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I need to obfuscate lines of Unicode text to slow down those who may want to extract them. Ideally this would be done with a built in Python module or a small add-on library; the string length will be the same or less than the original; and the "unobfuscation" be as fast as possible.

I have tried various character swaps and XOR routines, but they are slow. Base64 and hex encoding increase the size considerably. To date the most efficient method I've found is compressing with zlib at the lowest setting (1). Is there a better way?

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2  
Use a good, proven, widely-used encryption scheme. Everything else is broken as soon as anyone competent gets an idea of what you're doing. Yes, it will take some time, but that's the price you have to pay if you want anything remotely decent. If the data isn't even important enough for that, just save yourself the hassle and send it as plain text. –  delnan Sep 20 '11 at 17:17
    
You said "slow down", not "prevent". Are you really trying to prevent people from reading the text? Under what conditions does the original text need to be read? –  wberry Sep 20 '11 at 17:47
    
Speed is more important to me than security. Encryption slows the access of the data significantly. If there was an encryption scheme that did not cause a significant bottleneck, a lot of developer's issues would be solved. Is there not room for a middle ground with this issue? Sure, someone with the knowledge and some spare time could get the data, but is it worth their effort. –  Tim Sep 20 '11 at 17:55
    
This issue is similar to the quality of locks on ones home. A bank vault door would be the most secure, but how many have that? Most realize it is nearly impossible to keep a determined intruder out, but they still have relatively weak locks on their doors to keep the less determined out. That is all I want with this obfuscation. I just don't want to leave the doors to my house wide open. –  Tim Sep 20 '11 at 18:04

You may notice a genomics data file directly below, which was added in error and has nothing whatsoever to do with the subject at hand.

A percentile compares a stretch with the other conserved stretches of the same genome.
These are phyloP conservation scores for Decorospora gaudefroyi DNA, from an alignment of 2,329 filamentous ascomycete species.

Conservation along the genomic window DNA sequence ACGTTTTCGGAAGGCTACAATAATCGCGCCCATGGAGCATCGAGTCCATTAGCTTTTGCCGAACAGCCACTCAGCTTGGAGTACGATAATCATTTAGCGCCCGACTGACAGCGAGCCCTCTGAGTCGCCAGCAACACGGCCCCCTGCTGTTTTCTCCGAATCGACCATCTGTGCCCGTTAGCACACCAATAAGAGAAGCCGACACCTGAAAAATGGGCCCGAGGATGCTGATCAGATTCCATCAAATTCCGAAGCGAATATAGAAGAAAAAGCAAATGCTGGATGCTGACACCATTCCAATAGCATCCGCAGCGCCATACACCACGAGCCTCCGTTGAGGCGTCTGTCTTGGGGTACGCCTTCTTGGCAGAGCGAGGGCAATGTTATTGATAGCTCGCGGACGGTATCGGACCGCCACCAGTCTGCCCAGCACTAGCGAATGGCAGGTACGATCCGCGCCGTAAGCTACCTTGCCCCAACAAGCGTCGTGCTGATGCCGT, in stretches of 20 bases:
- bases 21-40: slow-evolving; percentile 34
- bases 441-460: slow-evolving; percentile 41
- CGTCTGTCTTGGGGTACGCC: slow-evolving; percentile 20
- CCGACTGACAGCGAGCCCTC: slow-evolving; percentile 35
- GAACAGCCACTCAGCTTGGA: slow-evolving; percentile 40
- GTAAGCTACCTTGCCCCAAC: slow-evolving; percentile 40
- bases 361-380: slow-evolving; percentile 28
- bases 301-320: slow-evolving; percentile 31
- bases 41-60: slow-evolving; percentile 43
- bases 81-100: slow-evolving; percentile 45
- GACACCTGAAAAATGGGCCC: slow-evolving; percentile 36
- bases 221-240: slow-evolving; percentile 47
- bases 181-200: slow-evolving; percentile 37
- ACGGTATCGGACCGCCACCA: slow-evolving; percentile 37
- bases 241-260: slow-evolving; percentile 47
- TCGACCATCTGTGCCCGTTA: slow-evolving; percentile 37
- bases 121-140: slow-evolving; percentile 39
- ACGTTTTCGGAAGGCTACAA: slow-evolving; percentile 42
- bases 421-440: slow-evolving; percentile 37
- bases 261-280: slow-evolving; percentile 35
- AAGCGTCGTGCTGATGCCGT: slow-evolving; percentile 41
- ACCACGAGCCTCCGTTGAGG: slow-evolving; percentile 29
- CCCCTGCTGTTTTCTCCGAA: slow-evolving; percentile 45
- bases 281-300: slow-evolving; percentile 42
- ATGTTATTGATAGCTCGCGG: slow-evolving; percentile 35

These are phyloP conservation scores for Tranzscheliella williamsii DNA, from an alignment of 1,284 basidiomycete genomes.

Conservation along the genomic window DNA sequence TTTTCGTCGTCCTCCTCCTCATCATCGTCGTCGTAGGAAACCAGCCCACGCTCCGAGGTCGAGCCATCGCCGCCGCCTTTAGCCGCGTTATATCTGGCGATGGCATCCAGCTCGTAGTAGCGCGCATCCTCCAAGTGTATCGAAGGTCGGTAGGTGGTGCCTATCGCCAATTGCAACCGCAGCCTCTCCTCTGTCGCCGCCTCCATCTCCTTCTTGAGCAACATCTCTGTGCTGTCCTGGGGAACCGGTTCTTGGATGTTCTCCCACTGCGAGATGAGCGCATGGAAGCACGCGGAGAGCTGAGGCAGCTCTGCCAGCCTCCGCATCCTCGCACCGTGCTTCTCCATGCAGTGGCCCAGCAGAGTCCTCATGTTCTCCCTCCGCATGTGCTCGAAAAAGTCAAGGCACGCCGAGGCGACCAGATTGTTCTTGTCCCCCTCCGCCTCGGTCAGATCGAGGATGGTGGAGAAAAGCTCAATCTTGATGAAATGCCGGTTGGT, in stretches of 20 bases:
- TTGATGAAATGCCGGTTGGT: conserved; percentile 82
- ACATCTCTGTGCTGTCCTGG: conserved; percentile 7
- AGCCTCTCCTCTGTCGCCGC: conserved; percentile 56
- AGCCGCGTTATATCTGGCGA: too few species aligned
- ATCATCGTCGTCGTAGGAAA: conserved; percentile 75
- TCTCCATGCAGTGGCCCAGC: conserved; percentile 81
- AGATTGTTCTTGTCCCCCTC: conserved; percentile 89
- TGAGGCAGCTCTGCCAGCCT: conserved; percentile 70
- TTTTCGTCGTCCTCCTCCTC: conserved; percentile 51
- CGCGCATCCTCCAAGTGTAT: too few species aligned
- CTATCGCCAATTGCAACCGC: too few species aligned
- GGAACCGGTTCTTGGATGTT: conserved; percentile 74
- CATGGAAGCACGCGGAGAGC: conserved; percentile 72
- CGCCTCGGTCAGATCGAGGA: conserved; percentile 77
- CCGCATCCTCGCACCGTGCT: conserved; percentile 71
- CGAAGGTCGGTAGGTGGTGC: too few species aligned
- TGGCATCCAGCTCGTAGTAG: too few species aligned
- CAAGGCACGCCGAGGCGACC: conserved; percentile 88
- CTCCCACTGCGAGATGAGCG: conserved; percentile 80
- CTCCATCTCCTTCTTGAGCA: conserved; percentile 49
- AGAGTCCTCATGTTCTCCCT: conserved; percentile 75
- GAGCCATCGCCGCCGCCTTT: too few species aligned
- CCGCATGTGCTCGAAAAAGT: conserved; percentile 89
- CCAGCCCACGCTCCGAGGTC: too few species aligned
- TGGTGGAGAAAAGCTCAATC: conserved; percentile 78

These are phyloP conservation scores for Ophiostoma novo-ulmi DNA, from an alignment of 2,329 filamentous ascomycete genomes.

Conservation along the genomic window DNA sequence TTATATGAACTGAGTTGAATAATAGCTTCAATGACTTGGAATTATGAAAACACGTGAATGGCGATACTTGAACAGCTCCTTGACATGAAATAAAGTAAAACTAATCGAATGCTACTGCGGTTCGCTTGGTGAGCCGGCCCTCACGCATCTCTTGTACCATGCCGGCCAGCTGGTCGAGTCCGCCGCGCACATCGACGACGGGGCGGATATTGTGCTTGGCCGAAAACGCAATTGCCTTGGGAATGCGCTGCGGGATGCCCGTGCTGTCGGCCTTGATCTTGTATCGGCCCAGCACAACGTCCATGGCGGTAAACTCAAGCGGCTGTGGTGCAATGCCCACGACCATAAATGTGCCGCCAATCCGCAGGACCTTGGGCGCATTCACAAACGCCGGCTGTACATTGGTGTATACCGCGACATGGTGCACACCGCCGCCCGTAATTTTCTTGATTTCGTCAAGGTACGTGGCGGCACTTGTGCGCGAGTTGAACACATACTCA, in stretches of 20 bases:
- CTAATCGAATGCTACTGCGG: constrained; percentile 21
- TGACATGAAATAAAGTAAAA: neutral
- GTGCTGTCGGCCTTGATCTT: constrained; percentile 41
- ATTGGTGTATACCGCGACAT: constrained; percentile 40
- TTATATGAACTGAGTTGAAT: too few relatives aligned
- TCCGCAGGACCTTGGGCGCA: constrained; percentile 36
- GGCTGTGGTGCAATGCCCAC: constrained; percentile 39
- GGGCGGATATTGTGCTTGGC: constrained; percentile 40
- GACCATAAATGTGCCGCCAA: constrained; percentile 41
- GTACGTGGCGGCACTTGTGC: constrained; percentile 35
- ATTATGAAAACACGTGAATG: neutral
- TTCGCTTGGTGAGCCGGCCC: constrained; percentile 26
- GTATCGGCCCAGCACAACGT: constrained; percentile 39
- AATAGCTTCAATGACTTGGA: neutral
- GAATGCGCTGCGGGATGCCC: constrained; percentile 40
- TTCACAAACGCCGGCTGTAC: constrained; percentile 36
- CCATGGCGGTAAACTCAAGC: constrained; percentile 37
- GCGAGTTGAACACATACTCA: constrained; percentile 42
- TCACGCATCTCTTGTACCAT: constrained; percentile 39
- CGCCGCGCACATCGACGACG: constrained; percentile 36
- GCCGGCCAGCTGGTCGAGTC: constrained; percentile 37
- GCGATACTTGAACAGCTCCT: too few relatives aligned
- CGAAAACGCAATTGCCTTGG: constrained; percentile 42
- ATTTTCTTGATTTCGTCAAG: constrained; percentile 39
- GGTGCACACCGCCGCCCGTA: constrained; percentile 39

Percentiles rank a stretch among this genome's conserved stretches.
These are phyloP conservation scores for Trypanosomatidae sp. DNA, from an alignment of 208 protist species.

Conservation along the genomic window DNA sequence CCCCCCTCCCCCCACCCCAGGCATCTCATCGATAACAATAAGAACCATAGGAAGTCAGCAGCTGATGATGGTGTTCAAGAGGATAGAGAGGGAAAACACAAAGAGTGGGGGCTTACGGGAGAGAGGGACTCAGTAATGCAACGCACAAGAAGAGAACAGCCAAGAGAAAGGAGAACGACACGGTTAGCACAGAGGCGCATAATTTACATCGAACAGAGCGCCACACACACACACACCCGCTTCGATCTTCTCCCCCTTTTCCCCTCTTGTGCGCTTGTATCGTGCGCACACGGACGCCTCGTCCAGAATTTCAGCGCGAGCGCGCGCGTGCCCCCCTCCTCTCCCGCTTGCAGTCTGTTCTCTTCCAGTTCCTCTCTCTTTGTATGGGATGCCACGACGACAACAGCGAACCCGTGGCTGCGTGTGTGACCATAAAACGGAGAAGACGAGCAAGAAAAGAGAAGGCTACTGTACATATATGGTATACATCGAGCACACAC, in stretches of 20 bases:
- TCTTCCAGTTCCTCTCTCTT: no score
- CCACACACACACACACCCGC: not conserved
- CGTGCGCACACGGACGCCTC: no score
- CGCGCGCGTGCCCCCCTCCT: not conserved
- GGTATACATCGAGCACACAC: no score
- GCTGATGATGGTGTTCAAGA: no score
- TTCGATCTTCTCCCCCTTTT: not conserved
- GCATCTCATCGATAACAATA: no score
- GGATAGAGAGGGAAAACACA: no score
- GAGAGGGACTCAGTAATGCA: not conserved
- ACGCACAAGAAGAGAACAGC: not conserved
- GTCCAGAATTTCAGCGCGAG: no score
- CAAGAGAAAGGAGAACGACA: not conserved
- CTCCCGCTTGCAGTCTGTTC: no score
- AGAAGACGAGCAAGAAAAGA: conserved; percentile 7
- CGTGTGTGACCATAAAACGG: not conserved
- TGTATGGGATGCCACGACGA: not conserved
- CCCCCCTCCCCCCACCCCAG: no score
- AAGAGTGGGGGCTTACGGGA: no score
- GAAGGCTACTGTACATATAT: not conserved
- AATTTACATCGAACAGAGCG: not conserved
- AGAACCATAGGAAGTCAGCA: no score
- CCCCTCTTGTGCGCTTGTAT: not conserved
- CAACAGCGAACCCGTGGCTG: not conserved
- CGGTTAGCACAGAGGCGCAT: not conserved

1  
@Tim: "quality of locks" reasnoning is faulty. Software is not the same as a crowbar for opening a mechanical lock. Once the algorithm is known the "slow down" effect immediately drops to zero. Bank vaults with known combinations are as useless as screen doors with simple hooks to keep the closed in the wind. Same with this "obfuscation". Once the obfuscation is known, the slow-down drops immediately to zero. –  S.Lott Sep 20 '11 at 18:31
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2 Answers 2

How about the old ROT13 trick?

>>> x = 'some string'
>>> y = x.encode('rot13')
>>> y
'fbzr fgevat'
>>> y.decode('rot13')
u'some string'

For a unicode string:

>>> x = u'國碼'
>>> print x
國碼
>>> y = x.encode('unicode-escape').encode('rot13')
>>> print y
\h570o\h78op
>>> print y.decode('rot13').decode('unicode-escape')
國碼
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1  
Works good for ascii but not Unicode. –  Tim Sep 20 '11 at 18:39
1  
Updated for unicode - just escape it first. The escaping adds no overhead for non-unicode characters. –  jterrace Sep 20 '11 at 18:49
    
Didn't know about the unicode-escape, nice. However, it takes roughly twice as long as zlib.compress(s, 1). One would think a simple substitution would be faster, but not according to my quick tests. –  Tim Sep 20 '11 at 19:07
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This uses a simple, fast encryption scheme on bytes objects.

# For Python 3 - strings are Unicode, print is a function

def obfuscate(byt):
    # Use same function in both directions.  Input and output are bytes
    # objects.
    mask = b'keyword'
    lmask = len(mask)
    return bytes(c ^ mask[i % lmask] for i, c in enumerate(byt))

def test(s):
    data = obfuscate(s.encode())
    print(len(s), len(data), data)
    newdata = obfuscate(data).decode()
    print(newdata == s)


simple_string = 'Just plain ASCII'
unicode_string = ('sensei = \N{HIRAGANA LETTER SE}\N{HIRAGANA LETTER N}'
                  '\N{HIRAGANA LETTER SE}\N{HIRAGANA LETTER I}')

test(simple_string)
test(unicode_string)

Python 2 version:

# For Python 2

mask = 'keyword'
nmask = [ord(c) for c in mask]
lmask = len(mask)

def obfuscate(s):
    # Use same function in both directions.  Input and output are
    # Python 2 strings, ASCII only.
    return ''.join([chr(ord(c) ^ nmask[i % lmask])
                    for i, c in enumerate(s)])

def test(s):
    data = obfuscate(s.encode('utf-8'))
    print len(s), len(data), repr(data)
    newdata = obfuscate(data).decode('utf-8')
    print newdata == s


simple_string = u'Just plain ASCII'
unicode_string = (u'sensei = \N{HIRAGANA LETTER SE}\N{HIRAGANA LETTER N}'
                  '\N{HIRAGANA LETTER SE}\N{HIRAGANA LETTER I}')

test(simple_string)
test(unicode_string)
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Looks good, but I didn't mention I am limited to Python 2.5-2.7. I don't even have 3.x on my system to test with. What is the 2.x equivalent to the bytes module? –  Tim Sep 20 '11 at 18:35
    
@Tim: Try this. I only have 2.6 on this machine and it looks like it didn't interpret the \N{...} stuff, so I couldn't test it as completely as I'd like to. –  Tom Zych Sep 20 '11 at 19:03
    
Thanks for the 2.x version. Unfortunately, it is much slower than zlib.compress(). For a 6MB file this takes about 5.1 sec. With zlib it takes .18 sec. About 25 times faster. –  Tim Sep 20 '11 at 20:13
    
Probably the difference between C code and native Python code. Go with zlib, then. –  Tom Zych Sep 20 '11 at 20:14
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